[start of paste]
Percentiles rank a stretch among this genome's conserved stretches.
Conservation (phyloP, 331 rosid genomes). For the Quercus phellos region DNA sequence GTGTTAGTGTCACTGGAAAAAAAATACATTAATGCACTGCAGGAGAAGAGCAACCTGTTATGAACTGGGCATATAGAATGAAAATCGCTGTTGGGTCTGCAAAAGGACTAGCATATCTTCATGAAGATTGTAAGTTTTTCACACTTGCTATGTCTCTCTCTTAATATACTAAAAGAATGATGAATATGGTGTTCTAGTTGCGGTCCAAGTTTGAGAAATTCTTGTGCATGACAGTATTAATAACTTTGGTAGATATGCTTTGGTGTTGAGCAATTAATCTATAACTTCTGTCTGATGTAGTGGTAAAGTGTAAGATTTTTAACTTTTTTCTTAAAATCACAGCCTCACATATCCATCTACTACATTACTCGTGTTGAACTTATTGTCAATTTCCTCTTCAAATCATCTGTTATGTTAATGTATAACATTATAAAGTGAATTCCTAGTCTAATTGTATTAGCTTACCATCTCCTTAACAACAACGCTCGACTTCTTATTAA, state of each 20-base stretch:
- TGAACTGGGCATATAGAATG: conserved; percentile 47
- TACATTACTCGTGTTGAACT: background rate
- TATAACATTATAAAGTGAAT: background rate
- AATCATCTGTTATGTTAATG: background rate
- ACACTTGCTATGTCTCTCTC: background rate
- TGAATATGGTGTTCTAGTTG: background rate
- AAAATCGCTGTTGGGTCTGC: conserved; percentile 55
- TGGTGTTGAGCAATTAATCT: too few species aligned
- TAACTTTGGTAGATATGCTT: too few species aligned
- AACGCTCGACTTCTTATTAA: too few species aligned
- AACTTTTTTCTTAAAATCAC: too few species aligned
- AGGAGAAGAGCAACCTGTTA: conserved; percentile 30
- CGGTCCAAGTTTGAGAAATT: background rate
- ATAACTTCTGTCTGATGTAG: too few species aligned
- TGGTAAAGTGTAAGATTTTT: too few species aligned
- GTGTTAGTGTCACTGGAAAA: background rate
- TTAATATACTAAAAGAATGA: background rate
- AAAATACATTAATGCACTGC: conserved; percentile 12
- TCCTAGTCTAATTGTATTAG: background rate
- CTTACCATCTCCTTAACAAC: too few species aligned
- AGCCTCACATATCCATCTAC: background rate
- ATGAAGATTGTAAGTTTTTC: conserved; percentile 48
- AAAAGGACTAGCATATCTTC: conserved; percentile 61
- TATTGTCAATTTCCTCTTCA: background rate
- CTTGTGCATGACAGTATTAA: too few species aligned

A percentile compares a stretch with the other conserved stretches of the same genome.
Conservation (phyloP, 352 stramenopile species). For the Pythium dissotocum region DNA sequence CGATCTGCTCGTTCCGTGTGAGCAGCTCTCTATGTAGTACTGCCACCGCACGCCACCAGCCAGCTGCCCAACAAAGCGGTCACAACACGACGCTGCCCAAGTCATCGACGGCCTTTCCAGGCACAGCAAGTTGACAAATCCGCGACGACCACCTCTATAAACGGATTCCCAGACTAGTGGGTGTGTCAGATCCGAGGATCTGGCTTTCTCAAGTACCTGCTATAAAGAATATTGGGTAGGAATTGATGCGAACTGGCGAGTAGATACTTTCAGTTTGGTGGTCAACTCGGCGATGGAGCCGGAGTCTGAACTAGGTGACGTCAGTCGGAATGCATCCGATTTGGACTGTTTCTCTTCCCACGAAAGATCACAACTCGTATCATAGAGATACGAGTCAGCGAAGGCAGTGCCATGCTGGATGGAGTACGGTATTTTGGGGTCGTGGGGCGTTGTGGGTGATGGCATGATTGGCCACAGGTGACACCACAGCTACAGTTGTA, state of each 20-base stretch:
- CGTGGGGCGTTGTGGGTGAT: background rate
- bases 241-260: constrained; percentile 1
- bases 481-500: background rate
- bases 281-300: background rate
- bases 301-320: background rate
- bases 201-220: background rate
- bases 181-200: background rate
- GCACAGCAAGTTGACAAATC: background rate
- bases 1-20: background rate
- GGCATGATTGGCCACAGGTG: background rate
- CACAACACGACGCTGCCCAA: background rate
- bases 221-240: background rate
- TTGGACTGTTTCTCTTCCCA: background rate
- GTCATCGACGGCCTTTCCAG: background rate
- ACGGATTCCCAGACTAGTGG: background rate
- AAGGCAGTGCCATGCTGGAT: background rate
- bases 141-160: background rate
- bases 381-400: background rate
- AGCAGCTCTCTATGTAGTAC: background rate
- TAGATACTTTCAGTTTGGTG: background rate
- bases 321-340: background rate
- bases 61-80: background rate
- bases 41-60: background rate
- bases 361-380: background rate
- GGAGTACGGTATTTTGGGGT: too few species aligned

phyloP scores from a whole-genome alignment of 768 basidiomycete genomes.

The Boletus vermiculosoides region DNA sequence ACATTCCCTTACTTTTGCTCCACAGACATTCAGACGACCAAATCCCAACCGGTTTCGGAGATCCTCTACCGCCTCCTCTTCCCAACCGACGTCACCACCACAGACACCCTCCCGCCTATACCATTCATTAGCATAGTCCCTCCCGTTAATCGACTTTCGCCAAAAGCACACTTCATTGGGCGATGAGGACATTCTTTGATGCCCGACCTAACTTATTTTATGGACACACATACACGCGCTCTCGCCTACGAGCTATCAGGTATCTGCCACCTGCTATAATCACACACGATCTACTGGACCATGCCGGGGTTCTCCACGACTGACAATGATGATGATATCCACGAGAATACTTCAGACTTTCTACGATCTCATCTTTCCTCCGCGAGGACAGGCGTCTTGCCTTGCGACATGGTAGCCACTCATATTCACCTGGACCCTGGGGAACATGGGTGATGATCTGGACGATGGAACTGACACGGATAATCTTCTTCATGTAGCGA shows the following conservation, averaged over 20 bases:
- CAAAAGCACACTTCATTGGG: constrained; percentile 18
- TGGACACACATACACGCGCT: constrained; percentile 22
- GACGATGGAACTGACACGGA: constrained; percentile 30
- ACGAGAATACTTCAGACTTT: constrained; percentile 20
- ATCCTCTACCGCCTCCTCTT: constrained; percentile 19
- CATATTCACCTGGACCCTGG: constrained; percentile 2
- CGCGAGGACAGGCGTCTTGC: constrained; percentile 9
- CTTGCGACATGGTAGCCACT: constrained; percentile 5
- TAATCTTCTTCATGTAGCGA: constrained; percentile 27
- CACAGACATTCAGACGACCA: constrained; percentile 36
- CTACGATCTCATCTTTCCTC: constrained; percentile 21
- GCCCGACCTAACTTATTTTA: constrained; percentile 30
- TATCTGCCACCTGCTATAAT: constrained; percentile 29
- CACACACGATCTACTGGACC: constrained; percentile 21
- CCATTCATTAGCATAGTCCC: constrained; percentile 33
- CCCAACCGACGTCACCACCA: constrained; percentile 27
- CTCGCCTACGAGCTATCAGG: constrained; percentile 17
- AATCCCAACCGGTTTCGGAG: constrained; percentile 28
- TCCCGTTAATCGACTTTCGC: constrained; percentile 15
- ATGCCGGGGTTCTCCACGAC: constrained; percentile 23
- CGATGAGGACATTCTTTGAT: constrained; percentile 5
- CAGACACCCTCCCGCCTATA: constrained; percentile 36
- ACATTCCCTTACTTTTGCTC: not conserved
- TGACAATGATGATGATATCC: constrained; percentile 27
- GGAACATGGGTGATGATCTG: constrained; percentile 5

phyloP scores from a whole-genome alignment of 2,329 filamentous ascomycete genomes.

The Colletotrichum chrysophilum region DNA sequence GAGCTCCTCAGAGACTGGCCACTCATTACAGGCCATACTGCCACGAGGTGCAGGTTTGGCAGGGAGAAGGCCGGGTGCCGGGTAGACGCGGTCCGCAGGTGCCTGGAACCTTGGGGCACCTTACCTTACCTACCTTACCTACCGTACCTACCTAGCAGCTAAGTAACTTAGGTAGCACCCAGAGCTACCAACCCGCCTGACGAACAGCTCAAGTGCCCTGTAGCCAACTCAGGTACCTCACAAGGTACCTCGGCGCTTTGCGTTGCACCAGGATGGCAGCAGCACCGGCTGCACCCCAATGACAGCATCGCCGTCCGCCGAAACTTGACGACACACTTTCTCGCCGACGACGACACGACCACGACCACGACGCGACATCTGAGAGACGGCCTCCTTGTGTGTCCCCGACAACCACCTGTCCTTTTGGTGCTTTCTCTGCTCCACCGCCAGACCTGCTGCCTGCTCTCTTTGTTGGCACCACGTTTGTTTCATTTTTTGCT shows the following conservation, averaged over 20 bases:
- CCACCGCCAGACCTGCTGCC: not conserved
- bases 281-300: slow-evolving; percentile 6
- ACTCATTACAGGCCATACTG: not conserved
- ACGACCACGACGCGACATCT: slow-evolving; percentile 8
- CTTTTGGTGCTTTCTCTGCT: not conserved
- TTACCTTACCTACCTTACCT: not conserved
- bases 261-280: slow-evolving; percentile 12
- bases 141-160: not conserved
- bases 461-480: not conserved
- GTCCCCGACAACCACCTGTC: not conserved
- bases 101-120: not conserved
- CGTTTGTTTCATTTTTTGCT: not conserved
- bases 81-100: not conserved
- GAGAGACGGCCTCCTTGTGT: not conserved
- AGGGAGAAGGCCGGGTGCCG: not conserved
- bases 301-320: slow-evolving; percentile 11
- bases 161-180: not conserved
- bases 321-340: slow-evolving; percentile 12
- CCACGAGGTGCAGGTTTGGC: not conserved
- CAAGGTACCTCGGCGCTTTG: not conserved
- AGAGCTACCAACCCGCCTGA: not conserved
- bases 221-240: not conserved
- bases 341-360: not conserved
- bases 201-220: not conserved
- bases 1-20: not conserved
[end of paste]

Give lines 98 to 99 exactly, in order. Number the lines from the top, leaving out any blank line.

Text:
- AGGGAGAAGGCCGGGTGCCG: not conserved
- bases 301-320: slow-evolving; percentile 11